The PC being x86 based doesn’t magically make the PC at parity with even the XBox One in terms of hardware.
If a game is written with 8 CPUs, a powerful GPU, unified memory and even 5GB (not including OS) RAM as an assumption, then its obvious that the vast majority of todays PCs are not even anywhere close to that.
There may be hundreds of millions of PCs in the world, but only a tiny percentage of them have 8 cores just taking that single spec.
It’s a given that PCs with powerful CPUs and GPUs are MUCH more powerful than the new consoles. Look at my posts over the past few weeks, I’m consistent in that high-end PCs are much more powerful.
But I’m referring to the lack of 8 cores as a reason why its difficult to port the new gen of console games.
i3/i5/i7 cores are of course, more powerful processors per clock, and also tend to be clocked much higher than the rumoured clock speeds of the new consoles. But, heavily optimized console games will be written to the assumption of 8 hardware threads (possibly 7 if one is reserved for background processes). It’s hard to write threaded code, but the best next gen games (on console) will have to split the workload between cores if they are to squeeze potential out of the system. Games will be written to be heavily threaded, and if PCs don’t offer the same amount of hardware threads, then there can be a big performance penalty on heavily threaded code, even when the total GFLOPS of a lesser amount of cores on a PC might be superior to the greater amount of cores on the console.
Not having 8 (even slower) cores automatically creates a porting cost if games makers just want it to run well on a PC. Of course, some i7 chips offer 8 hardware threads via hyperthreading on just 4 physical cores such as the 4th gen Intel Core i7 processors, but the cost of such processors is very high, and far far far from the mainstream at present.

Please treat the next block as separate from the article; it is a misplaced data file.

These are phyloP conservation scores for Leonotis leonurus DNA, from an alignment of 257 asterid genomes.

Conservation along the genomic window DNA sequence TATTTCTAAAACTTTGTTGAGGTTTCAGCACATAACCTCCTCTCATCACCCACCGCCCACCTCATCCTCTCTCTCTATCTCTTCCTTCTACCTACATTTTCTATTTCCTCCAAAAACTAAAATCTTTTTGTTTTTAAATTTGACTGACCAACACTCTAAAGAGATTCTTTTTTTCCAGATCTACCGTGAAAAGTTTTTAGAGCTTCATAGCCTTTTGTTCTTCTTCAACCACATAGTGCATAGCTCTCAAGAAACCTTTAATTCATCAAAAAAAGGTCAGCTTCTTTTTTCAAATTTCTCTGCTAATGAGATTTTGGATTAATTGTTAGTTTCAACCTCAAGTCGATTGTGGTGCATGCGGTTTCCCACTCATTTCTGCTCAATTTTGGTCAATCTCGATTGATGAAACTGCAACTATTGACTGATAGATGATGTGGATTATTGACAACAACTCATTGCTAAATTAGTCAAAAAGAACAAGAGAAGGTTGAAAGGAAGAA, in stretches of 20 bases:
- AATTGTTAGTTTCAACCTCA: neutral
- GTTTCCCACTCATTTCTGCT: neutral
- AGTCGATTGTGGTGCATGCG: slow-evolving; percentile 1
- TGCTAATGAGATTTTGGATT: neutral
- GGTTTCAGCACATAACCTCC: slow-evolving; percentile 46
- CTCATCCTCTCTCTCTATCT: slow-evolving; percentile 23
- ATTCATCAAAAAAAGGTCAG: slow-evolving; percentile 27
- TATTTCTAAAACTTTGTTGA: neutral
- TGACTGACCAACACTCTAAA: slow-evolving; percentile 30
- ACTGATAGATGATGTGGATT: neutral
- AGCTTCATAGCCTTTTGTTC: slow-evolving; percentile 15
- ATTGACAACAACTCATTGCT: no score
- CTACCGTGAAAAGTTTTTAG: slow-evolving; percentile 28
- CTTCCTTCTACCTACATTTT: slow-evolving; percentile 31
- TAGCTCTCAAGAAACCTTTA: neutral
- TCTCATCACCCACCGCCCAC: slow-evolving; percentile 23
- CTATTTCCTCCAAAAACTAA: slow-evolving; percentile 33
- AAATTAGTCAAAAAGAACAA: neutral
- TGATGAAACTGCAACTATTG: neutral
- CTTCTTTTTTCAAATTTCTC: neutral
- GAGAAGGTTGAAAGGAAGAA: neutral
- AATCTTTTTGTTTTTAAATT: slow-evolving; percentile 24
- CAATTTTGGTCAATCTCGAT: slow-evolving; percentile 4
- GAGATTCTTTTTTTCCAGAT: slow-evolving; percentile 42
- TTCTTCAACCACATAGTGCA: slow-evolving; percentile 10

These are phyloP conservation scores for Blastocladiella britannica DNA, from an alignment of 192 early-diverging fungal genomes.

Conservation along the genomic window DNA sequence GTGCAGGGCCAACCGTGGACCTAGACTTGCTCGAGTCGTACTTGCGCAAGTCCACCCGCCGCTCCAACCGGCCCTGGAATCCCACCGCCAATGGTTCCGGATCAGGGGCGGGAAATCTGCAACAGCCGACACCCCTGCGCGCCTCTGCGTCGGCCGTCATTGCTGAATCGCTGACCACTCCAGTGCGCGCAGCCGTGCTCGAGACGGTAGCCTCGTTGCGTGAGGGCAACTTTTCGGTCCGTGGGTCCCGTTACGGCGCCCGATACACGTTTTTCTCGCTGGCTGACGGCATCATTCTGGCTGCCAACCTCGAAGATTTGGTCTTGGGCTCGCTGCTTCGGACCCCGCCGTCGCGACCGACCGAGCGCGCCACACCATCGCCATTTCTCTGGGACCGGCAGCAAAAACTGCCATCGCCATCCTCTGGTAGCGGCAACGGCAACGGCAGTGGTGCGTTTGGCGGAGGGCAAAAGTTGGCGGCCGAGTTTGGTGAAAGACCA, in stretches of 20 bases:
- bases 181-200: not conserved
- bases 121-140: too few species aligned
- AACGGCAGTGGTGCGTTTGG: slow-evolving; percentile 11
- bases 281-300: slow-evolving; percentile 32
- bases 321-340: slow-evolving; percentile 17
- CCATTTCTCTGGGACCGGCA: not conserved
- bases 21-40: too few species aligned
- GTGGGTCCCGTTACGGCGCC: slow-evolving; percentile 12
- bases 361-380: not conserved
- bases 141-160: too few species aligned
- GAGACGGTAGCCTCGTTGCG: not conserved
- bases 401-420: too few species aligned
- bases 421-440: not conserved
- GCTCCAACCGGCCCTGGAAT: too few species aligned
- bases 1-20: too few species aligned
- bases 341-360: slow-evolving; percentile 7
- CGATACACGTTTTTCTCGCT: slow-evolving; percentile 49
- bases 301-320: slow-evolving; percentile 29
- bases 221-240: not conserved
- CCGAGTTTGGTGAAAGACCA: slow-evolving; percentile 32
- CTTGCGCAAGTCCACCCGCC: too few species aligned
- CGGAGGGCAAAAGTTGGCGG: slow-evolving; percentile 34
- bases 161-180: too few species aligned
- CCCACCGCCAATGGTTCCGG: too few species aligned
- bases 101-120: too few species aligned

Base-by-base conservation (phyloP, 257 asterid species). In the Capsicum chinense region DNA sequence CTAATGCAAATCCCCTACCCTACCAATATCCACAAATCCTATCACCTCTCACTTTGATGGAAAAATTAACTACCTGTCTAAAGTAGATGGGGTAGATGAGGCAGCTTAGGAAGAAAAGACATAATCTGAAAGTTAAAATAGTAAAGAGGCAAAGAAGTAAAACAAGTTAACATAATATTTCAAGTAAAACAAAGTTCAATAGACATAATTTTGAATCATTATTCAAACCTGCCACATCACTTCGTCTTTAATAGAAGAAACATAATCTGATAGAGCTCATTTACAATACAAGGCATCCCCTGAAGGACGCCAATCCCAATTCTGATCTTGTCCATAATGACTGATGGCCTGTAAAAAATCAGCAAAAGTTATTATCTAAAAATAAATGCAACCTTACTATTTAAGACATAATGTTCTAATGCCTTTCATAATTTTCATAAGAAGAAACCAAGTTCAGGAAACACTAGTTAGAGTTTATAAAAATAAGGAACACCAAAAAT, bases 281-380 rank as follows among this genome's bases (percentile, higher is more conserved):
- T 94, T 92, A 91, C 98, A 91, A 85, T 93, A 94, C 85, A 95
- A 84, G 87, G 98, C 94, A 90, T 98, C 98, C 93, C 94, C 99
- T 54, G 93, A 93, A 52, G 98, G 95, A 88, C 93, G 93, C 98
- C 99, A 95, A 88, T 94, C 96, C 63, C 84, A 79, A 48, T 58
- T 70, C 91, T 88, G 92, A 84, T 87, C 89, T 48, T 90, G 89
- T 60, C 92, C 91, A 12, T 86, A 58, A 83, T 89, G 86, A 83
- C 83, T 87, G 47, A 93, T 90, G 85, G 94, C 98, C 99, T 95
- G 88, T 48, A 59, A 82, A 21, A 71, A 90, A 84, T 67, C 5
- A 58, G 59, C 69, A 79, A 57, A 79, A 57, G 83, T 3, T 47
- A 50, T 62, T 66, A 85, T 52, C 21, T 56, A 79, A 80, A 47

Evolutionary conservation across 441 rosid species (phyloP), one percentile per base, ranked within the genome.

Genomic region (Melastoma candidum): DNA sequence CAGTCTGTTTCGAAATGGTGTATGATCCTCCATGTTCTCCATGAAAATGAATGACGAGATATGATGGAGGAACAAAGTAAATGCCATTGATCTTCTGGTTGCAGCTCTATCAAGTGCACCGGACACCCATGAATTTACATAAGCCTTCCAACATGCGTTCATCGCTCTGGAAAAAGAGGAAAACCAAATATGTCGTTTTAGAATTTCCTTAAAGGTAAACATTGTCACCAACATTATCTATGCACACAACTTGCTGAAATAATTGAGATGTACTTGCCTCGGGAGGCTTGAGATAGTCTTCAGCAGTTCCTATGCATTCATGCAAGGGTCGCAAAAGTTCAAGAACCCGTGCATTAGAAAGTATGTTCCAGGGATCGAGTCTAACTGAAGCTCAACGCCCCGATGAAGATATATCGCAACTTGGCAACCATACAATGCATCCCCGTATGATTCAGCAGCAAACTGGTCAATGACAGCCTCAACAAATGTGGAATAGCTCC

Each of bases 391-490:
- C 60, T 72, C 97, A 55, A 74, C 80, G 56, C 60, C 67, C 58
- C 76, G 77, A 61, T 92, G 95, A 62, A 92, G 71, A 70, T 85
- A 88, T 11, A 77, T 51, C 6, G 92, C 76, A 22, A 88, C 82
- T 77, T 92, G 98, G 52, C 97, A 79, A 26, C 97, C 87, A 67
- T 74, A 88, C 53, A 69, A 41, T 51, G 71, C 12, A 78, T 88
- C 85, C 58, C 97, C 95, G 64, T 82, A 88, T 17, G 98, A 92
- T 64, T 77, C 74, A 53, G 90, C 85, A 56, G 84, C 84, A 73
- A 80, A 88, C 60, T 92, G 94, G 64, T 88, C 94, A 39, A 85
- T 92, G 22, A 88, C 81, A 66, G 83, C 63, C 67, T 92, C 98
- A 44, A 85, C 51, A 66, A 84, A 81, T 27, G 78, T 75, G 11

The GPU in the XBox may be a “low end” GPU from a high end gaming PC perspective, but compared to the average mainstream PC, its a vision from the future. The average PC (which is a notebook) for sale now in Best Buy has 4GB RAM total and much of that is consumed with the OS, realistically leaving 2GB comfortably for applications before memory warnings start to appear.
The vast majority of PCs in homes right now have between 2 to 6 GB RAM (even if we take Steam’s own figures which is heavily skewed toward PC owners that game versus the average). Next gen games will assume a minimum of 5GB of RAM for use, and any amount of that can be assigned to the GPU (as opposed to the GPUs on the vast majority of PCs having 1GB or less memory – usually a lot less – unless its integrated graphics of course, then we are at less than PS3 levels of performance).
Now, even the “low-end” GPU in the XBox One will be performing significantly better with unified memory architecture and heavily optimised drivers, and that “low-end” GPU also happens to be faster than the vast vast majority of PCs.
So, yes, gaming PCs are very very much faster than the new consoles, but EA is probably being canny in accessing that the vast majority of PCs simply will not be able to handle the minimum requirements they wish to use for their next gen games. Even PCs that are on-paper vastly more powerful than XBox One/PS4, might have trouble running games that assume 8 hardware threads (even when the sum total of the PC hardware thread performance is greater) and anywhere up to 5GB graphics memory.
And once more, there really is no need for ad hominem attacks. If you have a good argument, share it, and we go from there.
I think there will be another revolution in hardware.
As it is now, the specs of the average PC has been hovering around for quite some time, and a lot of PC owners haven’t upgraded their graphics cards in quite some time because there wasn’t really much AAA content that actually required upgraded specs. Everything could fit in 512MB out of necessity as the console market led big-budget content production.
If PC owners want to move up to console parity then enough PC owners have to upgrade their PCs so that every one of the specs is equal or greater to their console equivilents. That includes the requirement of having 8 hardware threads, having at least 8GB RAM and having a GPU at least as fast as the PS4. Some people (such as garrett.butcher) would have us believe that PCs are already so much more superior than consoles, when all they are using as a frame of reference is their own PC or a world in which all PCs are high-end.
The truth is that there will be a period where the market for console games on PC is tiny, purely because there are not enough PCs that match the hardware requirements of the new console games. It will be at least 8 years before mainstream notebook computers have the compute power of a PS4, and given that most new PCs sold today are notebooks, then that should give you an idea of the timeframe we are looking at for the average PC to reach hardware parity with next-gen consoles.
It is important to realise that the rich-poor divide in PC hardware has been growing ever wider, and that it is important as PC gaming enthusiasts (of which I am) do not gloat about superiority. The average matters.